There is every chance that whoever wins the next presidential election will take a similar attitude to the budget deficit as the one espoused by President Reagan in 1986 when he famously said: “The deficit is big enough to take care of itself.”
Now the deficit is larger than it was when President Reagan uttered these remarks and the debt to GDP ratio is much higher. Meanwhile, the signs of rupture in the political culture following Donald Trump’s legal woes continue to cause worries about what may lie ahead.
This is the background to the recent downgrade of America’s credit rating by Fitch, which led to a chorus of protests by many Democrat-leaning economists. It is true that credit rating downgrades can be quixotic and often don’t have much impact on the markets. This one didn’t seem to cut much ice.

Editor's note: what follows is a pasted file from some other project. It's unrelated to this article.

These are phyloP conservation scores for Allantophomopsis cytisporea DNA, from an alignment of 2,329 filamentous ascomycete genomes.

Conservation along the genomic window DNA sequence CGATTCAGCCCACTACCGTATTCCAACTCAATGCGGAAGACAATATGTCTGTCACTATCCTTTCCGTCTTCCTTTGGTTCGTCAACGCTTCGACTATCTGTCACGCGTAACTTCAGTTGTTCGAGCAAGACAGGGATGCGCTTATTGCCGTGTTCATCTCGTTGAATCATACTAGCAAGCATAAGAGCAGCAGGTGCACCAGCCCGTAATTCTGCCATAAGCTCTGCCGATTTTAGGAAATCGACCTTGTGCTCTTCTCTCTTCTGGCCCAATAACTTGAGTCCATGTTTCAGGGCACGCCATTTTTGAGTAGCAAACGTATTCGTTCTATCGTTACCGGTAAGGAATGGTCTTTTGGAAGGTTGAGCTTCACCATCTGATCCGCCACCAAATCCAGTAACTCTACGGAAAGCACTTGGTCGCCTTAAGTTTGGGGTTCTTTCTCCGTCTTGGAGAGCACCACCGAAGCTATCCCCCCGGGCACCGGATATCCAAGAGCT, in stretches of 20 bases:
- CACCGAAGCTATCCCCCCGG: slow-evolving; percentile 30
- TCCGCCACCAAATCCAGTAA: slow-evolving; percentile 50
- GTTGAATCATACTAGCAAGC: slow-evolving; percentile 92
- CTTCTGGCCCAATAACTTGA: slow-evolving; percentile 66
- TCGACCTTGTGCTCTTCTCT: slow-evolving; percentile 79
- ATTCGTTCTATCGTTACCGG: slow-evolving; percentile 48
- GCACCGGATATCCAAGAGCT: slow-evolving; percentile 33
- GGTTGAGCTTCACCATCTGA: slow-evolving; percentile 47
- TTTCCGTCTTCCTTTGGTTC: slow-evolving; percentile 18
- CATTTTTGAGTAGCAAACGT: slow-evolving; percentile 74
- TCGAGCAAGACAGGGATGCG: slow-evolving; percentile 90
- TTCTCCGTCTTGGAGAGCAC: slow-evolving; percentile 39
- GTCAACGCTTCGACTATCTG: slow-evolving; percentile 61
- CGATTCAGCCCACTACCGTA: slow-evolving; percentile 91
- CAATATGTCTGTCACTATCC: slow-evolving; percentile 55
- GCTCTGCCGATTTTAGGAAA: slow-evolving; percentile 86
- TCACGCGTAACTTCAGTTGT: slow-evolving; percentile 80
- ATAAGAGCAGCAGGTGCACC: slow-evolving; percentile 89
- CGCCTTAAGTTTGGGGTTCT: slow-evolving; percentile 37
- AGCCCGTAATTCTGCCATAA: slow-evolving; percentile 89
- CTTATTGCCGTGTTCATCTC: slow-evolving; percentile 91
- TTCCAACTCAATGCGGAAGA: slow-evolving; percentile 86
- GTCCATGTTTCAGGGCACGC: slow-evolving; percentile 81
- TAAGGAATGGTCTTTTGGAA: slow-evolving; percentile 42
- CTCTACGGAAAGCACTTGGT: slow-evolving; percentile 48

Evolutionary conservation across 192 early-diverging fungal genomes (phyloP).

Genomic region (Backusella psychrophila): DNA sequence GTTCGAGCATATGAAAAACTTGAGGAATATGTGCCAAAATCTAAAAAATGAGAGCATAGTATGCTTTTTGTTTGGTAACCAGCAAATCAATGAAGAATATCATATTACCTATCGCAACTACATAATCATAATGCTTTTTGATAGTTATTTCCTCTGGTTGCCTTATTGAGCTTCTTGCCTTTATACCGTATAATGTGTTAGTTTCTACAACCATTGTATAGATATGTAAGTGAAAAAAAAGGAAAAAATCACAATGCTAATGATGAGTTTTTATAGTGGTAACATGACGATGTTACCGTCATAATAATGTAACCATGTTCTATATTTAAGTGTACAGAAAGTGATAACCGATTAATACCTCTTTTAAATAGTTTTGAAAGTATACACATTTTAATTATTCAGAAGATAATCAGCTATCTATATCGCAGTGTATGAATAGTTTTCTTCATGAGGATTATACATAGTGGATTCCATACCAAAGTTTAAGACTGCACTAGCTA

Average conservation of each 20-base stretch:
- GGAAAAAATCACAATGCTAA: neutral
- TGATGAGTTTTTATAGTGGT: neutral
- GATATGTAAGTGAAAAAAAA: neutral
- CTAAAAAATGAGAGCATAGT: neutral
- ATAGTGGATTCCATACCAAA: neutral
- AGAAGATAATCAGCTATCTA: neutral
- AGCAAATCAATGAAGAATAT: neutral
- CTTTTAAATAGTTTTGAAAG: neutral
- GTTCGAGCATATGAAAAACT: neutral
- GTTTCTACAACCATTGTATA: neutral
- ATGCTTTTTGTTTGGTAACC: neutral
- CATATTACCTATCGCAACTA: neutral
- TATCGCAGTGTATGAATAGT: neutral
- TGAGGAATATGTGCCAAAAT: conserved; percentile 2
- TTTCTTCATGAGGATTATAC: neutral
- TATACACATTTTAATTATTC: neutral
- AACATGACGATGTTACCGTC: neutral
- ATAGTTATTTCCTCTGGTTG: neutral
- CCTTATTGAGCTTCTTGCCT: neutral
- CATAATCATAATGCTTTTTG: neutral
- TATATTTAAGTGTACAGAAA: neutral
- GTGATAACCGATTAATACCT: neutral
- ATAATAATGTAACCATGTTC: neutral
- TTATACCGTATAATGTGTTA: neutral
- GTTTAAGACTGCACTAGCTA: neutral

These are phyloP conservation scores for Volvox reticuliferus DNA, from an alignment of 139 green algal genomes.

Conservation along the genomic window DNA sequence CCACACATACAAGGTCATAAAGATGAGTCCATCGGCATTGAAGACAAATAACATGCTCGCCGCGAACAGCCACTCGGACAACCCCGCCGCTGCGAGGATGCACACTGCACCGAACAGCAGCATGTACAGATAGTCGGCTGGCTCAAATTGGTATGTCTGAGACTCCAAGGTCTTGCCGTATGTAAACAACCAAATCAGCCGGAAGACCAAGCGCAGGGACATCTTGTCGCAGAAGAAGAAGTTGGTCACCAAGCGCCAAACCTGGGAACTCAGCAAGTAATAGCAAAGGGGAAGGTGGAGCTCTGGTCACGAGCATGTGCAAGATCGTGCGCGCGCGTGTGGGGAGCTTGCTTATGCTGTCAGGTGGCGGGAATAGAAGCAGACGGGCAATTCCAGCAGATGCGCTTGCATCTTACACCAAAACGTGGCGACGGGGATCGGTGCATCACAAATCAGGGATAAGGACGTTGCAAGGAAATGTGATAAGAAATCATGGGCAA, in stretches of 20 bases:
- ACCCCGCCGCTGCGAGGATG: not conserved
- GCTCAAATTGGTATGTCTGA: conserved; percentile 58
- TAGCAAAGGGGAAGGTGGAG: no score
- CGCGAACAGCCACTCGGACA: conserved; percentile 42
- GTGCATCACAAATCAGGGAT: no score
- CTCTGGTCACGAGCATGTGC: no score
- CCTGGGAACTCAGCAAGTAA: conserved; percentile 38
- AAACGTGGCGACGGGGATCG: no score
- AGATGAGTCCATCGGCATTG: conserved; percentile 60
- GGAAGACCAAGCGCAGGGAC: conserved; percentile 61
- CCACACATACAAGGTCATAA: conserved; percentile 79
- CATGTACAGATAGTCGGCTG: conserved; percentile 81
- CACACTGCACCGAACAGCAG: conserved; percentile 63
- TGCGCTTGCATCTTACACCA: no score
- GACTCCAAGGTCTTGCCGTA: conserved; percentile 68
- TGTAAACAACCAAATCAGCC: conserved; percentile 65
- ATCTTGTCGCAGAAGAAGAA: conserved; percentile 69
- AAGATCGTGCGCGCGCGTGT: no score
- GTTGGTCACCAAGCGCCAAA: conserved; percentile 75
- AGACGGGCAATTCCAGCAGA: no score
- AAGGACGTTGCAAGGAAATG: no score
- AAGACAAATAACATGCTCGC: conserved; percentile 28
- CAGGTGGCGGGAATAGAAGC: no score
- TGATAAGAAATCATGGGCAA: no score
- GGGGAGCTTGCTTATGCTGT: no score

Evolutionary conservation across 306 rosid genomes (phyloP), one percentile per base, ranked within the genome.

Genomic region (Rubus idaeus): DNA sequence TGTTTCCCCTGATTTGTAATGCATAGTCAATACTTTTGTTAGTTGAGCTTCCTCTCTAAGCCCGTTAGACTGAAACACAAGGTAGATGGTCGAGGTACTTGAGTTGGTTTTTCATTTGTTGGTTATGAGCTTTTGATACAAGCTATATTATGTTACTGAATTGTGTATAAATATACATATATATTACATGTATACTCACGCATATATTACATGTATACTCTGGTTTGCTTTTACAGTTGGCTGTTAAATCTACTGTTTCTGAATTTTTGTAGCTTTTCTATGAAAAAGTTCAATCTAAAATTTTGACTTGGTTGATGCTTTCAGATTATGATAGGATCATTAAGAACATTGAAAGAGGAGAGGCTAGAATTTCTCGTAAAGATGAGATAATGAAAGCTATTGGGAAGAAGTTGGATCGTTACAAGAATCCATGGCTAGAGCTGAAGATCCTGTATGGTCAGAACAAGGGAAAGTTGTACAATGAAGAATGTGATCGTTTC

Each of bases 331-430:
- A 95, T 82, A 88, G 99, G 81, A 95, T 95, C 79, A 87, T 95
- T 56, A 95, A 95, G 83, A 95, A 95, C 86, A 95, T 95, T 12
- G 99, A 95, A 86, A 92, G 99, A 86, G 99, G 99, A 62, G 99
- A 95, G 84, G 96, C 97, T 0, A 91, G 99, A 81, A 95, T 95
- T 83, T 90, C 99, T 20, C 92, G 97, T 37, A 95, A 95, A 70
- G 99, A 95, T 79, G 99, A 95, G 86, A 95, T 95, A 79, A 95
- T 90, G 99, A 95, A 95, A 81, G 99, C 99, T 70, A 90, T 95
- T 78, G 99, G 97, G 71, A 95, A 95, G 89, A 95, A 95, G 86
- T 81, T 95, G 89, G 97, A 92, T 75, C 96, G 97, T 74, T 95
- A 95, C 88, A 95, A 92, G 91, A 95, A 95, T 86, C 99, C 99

Instead, market practitioners were more concerned with the signs of strength in the US economy and the implications for both inflation and interest rates.
Moreover, because of its size and the role of the dollar as the world’s currency, America can get away with things that Britain can’t. And in both cases, the bond markets don’t have to worry about default since both countries issue the currency in which their debt is denominated.
Even so, markets have to worry about implicit default, that is to say the devaluation of claims on the government through the process of continuous inflation. In regard to the pressures on the deficit and potential worries for the debt markets, the US position seems as serious as the UK’s.
Roger Bootle is senior independent adviser to Capital Economics